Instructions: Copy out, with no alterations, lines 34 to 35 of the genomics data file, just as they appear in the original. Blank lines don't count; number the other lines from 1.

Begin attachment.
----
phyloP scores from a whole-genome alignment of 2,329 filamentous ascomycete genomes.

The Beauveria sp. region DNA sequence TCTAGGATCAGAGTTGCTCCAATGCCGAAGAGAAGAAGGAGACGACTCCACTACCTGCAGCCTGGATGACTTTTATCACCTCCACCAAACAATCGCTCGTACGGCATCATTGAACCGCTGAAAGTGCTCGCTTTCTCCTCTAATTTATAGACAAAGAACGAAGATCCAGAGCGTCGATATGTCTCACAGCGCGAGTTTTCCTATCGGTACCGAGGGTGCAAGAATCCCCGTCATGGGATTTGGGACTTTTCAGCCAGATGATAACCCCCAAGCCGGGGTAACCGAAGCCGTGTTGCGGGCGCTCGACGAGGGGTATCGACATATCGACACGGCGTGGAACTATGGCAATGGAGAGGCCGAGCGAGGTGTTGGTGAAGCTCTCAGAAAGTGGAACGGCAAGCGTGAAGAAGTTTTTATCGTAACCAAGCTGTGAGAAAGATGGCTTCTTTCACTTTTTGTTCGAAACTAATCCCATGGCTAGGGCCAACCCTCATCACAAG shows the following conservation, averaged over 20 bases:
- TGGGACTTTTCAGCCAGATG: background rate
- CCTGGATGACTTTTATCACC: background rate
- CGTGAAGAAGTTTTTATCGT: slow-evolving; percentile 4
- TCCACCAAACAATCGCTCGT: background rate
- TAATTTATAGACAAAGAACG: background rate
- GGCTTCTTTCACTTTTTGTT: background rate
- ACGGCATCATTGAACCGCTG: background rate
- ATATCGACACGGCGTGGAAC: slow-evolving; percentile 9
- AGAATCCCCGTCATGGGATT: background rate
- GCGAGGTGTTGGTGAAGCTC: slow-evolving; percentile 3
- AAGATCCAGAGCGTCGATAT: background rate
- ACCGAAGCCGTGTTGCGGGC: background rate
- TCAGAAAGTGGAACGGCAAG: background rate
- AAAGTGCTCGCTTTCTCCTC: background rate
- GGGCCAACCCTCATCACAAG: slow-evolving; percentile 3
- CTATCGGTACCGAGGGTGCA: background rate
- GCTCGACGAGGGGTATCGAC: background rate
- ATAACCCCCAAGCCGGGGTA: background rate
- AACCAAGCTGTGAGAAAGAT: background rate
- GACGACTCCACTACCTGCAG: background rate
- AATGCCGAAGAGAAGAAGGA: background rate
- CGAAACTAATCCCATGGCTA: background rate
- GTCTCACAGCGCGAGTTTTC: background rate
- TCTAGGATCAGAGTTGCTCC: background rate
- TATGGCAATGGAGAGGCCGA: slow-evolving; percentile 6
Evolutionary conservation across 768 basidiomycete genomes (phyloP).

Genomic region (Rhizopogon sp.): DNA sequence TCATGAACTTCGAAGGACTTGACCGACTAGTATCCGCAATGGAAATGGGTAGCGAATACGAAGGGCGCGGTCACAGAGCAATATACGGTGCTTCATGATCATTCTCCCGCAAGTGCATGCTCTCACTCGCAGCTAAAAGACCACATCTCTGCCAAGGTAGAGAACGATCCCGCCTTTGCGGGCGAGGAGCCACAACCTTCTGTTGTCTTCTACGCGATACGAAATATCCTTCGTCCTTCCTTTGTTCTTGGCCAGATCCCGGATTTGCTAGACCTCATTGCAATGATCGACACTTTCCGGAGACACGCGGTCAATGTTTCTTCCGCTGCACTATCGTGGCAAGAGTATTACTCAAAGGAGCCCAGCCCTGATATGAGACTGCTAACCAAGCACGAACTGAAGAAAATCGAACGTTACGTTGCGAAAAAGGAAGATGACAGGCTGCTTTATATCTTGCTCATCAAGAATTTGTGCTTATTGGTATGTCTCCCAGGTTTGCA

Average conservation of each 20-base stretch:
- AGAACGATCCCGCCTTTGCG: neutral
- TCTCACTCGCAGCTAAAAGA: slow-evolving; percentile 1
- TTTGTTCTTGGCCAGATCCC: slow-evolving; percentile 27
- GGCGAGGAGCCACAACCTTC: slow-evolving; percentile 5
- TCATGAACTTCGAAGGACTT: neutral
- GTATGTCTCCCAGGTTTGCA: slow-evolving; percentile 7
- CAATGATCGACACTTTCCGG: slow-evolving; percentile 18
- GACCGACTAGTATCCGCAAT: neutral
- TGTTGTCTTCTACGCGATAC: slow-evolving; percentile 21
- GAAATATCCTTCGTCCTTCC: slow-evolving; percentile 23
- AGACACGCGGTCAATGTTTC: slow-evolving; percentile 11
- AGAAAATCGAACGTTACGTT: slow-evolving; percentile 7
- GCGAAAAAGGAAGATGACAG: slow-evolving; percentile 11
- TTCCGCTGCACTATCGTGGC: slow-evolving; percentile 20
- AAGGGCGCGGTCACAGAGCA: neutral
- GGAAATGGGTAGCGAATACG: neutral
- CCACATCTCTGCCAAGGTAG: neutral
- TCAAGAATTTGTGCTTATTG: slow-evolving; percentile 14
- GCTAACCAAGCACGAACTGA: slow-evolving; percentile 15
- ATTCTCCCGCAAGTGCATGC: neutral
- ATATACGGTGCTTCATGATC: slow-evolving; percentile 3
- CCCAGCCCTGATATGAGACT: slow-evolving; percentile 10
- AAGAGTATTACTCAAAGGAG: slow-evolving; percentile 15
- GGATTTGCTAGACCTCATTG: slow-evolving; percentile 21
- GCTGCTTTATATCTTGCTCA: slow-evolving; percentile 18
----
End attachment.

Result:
- GGCGAGGAGCCACAACCTTC: slow-evolving; percentile 5
- TCATGAACTTCGAAGGACTT: neutral